|Title||Does the diurnal cycle of cortisol explain the relationship between physical performance and cognitive function in older adults?|
|Authors||Dijckmans, B., Tortosa-Martínez, J., Caus, N., González-Caballero, G., Martínez-Pelegrin, B., Manchado-Lopez, C., Cortell-Tormo, J.M., Chulvi-Medrano, I. and Clow, A.|
Regular physical activity is a promising strategy to treat and prevent cognitive decline. The mechanisms that mediate these benefits are not fully clear but physical activity is thought to attenuate the harmful effects of chronic psychological stress and hypercortisolism on cognition. However, the circadian pattern of cortisol secretion is complex and it is not known which aspects are most closely associated with increased cognitive function and better physical performance. This is the first study to simultaneously measure cognitive function, the diurnal cycle of salivary cortisol and physical performance in older adults, without cognitive impairment (n = 30) and with amnestic Mild Cognitive Impairment (aMCI) (n = 30).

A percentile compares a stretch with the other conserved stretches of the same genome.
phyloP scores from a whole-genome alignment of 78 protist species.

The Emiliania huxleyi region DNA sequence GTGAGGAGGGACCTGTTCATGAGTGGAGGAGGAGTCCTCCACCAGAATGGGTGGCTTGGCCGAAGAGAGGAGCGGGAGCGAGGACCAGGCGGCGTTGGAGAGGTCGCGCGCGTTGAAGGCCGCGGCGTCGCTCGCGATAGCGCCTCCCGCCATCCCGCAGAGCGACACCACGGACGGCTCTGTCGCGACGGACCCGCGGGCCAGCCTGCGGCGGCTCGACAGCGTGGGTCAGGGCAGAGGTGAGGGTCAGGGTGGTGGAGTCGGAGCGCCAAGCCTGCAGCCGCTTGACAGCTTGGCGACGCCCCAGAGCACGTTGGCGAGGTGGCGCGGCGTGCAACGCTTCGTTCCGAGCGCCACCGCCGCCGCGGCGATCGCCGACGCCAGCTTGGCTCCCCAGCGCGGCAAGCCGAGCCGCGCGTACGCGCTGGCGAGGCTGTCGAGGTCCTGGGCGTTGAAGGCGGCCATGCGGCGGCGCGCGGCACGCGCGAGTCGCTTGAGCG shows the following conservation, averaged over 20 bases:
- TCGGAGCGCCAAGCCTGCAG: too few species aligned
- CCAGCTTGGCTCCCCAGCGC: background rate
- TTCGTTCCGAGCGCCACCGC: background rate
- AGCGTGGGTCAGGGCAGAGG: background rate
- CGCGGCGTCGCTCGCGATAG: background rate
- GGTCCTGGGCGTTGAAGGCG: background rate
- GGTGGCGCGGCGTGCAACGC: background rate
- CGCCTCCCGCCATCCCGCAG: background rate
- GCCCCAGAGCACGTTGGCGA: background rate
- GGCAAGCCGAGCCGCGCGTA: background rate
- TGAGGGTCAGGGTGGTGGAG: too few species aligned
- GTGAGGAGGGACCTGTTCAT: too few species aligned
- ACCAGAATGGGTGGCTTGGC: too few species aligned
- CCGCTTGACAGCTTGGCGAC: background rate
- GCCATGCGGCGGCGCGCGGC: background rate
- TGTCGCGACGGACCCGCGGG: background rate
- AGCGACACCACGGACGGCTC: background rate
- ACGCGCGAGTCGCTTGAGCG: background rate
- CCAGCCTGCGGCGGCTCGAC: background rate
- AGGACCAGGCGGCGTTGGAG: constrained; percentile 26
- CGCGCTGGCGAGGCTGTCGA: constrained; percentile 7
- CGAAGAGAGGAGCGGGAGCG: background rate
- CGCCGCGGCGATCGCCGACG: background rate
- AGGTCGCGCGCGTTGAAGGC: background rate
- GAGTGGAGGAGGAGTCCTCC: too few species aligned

Regression analysis showed that better cognitive function was associated with better physical performance. A greater variance in cortisol levels across the day from morning to evening was associated with better cognitive function and physical performance.
The results support the idea that a more dynamic cortisol secretion pattern is associated with better cognitive function and physical performance even in the presence of cognitive impairment, but our results could not confirm a mediating role in this relationship.
|Keywords||Aging, Mild cognitive impairment, Dementia, Cognitive function, Physical activity, Cortisol, Chronic stress, HPA axis|
|Journal||European Review of Aging and Physical Activity|
|Journal citation||14 (6)|
|Digital Object Identifier (DOI)||https://doi.org/10.1186/s11556-017-0175-5|
|Published||15 May 2017|
|License||CC BY 4.0 |